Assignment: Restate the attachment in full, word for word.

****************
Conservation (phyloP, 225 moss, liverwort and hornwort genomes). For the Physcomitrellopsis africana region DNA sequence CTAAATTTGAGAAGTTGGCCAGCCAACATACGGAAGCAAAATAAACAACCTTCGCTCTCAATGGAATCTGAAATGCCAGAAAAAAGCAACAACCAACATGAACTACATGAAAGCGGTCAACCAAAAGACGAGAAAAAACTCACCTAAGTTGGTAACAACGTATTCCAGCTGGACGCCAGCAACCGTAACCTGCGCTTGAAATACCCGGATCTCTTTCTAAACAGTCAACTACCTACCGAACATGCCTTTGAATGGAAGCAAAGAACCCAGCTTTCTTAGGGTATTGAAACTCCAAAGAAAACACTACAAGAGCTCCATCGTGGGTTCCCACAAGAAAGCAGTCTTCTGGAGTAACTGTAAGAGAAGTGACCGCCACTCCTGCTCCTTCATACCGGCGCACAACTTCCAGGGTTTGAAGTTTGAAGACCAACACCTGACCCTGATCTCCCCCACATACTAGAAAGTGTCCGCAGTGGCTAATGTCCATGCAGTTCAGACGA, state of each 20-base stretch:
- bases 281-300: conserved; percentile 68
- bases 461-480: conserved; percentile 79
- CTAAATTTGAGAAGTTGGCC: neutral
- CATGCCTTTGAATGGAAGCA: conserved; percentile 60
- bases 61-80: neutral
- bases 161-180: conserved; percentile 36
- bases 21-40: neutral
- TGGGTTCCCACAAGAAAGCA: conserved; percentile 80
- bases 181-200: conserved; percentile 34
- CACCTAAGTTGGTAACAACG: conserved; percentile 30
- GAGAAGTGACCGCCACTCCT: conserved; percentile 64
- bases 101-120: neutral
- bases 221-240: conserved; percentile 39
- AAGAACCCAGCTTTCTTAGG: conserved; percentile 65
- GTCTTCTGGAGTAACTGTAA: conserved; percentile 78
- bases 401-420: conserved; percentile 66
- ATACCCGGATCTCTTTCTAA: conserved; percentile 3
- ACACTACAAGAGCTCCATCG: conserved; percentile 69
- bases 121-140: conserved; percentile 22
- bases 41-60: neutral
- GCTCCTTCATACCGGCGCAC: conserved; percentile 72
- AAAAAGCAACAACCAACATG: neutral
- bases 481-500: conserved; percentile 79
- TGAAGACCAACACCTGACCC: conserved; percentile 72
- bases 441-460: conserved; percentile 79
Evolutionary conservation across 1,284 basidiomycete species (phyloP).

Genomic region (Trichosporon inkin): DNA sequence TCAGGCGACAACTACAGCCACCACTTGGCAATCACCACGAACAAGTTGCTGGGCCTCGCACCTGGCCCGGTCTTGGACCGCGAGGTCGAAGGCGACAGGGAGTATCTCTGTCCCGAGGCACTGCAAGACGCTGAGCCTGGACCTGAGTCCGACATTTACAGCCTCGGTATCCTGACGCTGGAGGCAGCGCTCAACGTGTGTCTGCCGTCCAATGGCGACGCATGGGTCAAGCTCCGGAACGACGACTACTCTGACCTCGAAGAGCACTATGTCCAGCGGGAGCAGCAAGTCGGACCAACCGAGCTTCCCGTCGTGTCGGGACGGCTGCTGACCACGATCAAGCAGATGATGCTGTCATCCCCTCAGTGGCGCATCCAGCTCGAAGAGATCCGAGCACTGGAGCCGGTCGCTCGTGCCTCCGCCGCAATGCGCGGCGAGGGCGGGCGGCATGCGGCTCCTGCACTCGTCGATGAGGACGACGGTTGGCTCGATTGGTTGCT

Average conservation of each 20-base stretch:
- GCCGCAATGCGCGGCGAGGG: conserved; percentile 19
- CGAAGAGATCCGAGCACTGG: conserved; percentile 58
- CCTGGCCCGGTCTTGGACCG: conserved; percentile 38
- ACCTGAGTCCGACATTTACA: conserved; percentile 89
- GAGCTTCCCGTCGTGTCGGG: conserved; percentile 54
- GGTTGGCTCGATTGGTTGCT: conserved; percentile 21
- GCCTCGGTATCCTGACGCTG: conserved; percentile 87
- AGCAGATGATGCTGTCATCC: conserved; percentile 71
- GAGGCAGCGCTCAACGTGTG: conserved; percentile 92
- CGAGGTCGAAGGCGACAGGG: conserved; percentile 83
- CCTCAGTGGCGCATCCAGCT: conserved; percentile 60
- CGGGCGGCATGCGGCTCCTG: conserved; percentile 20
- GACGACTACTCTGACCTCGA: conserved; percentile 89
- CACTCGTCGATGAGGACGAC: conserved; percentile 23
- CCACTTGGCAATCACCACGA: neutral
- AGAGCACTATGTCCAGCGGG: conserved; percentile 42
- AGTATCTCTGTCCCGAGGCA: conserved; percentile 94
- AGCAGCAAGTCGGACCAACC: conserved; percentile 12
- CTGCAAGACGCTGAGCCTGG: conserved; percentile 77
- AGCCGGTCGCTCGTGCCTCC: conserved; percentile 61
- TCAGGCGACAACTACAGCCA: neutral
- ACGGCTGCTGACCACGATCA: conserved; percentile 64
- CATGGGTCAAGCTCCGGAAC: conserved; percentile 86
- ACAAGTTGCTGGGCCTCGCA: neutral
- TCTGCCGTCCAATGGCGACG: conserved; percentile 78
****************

Conservation (phyloP, 225 moss, liverwort and hornwort genomes). For the Physcomitrellopsis africana region DNA sequence CTAAATTTGAGAAGTTGGCCAGCCAACATACGGAAGCAAAATAAACAACCTTCGCTCTCAATGGAATCTGAAATGCCAGAAAAAAGCAACAACCAACATGAACTACATGAAAGCGGTCAACCAAAAGACGAGAAAAAACTCACCTAAGTTGGTAACAACGTATTCCAGCTGGACGCCAGCAACCGTAACCTGCGCTTGAAATACCCGGATCTCTTTCTAAACAGTCAACTACCTACCGAACATGCCTTTGAATGGAAGCAAAGAACCCAGCTTTCTTAGGGTATTGAAACTCCAAAGAAAACACTACAAGAGCTCCATCGTGGGTTCCCACAAGAAAGCAGTCTTCTGGAGTAACTGTAAGAGAAGTGACCGCCACTCCTGCTCCTTCATACCGGCGCACAACTTCCAGGGTTTGAAGTTTGAAGACCAACACCTGACCCTGATCTCCCCCACATACTAGAAAGTGTCCGCAGTGGCTAATGTCCATGCAGTTCAGACGA, state of each 20-base stretch:
- bases 281-300: conserved; percentile 68
- bases 461-480: conserved; percentile 79
- CTAAATTTGAGAAGTTGGCC: neutral
- CATGCCTTTGAATGGAAGCA: conserved; percentile 60
- bases 61-80: neutral
- bases 161-180: conserved; percentile 36
- bases 21-40: neutral
- TGGGTTCCCACAAGAAAGCA: conserved; percentile 80
- bases 181-200: conserved; percentile 34
- CACCTAAGTTGGTAACAACG: conserved; percentile 30
- GAGAAGTGACCGCCACTCCT: conserved; percentile 64
- bases 101-120: neutral
- bases 221-240: conserved; percentile 39
- AAGAACCCAGCTTTCTTAGG: conserved; percentile 65
- GTCTTCTGGAGTAACTGTAA: conserved; percentile 78
- bases 401-420: conserved; percentile 66
- ATACCCGGATCTCTTTCTAA: conserved; percentile 3
- ACACTACAAGAGCTCCATCG: conserved; percentile 69
- bases 121-140: conserved; percentile 22
- bases 41-60: neutral
- GCTCCTTCATACCGGCGCAC: conserved; percentile 72
- AAAAAGCAACAACCAACATG: neutral
- bases 481-500: conserved; percentile 79
- TGAAGACCAACACCTGACCC: conserved; percentile 72
- bases 441-460: conserved; percentile 79
Evolutionary conservation across 1,284 basidiomycete species (phyloP).

Genomic region (Trichosporon inkin): DNA sequence TCAGGCGACAACTACAGCCACCACTTGGCAATCACCACGAACAAGTTGCTGGGCCTCGCACCTGGCCCGGTCTTGGACCGCGAGGTCGAAGGCGACAGGGAGTATCTCTGTCCCGAGGCACTGCAAGACGCTGAGCCTGGACCTGAGTCCGACATTTACAGCCTCGGTATCCTGACGCTGGAGGCAGCGCTCAACGTGTGTCTGCCGTCCAATGGCGACGCATGGGTCAAGCTCCGGAACGACGACTACTCTGACCTCGAAGAGCACTATGTCCAGCGGGAGCAGCAAGTCGGACCAACCGAGCTTCCCGTCGTGTCGGGACGGCTGCTGACCACGATCAAGCAGATGATGCTGTCATCCCCTCAGTGGCGCATCCAGCTCGAAGAGATCCGAGCACTGGAGCCGGTCGCTCGTGCCTCCGCCGCAATGCGCGGCGAGGGCGGGCGGCATGCGGCTCCTGCACTCGTCGATGAGGACGACGGTTGGCTCGATTGGTTGCT

Average conservation of each 20-base stretch:
- GCCGCAATGCGCGGCGAGGG: conserved; percentile 19
- CGAAGAGATCCGAGCACTGG: conserved; percentile 58
- CCTGGCCCGGTCTTGGACCG: conserved; percentile 38
- ACCTGAGTCCGACATTTACA: conserved; percentile 89
- GAGCTTCCCGTCGTGTCGGG: conserved; percentile 54
- GGTTGGCTCGATTGGTTGCT: conserved; percentile 21
- GCCTCGGTATCCTGACGCTG: conserved; percentile 87
- AGCAGATGATGCTGTCATCC: conserved; percentile 71
- GAGGCAGCGCTCAACGTGTG: conserved; percentile 92
- CGAGGTCGAAGGCGACAGGG: conserved; percentile 83
- CCTCAGTGGCGCATCCAGCT: conserved; percentile 60
- CGGGCGGCATGCGGCTCCTG: conserved; percentile 20
- GACGACTACTCTGACCTCGA: conserved; percentile 89
- CACTCGTCGATGAGGACGAC: conserved; percentile 23
- CCACTTGGCAATCACCACGA: neutral
- AGAGCACTATGTCCAGCGGG: conserved; percentile 42
- AGTATCTCTGTCCCGAGGCA: conserved; percentile 94
- AGCAGCAAGTCGGACCAACC: conserved; percentile 12
- CTGCAAGACGCTGAGCCTGG: conserved; percentile 77
- AGCCGGTCGCTCGTGCCTCC: conserved; percentile 61
- TCAGGCGACAACTACAGCCA: neutral
- ACGGCTGCTGACCACGATCA: conserved; percentile 64
- CATGGGTCAAGCTCCGGAAC: conserved; percentile 86
- ACAAGTTGCTGGGCCTCGCA: neutral
- TCTGCCGTCCAATGGCGACG: conserved; percentile 78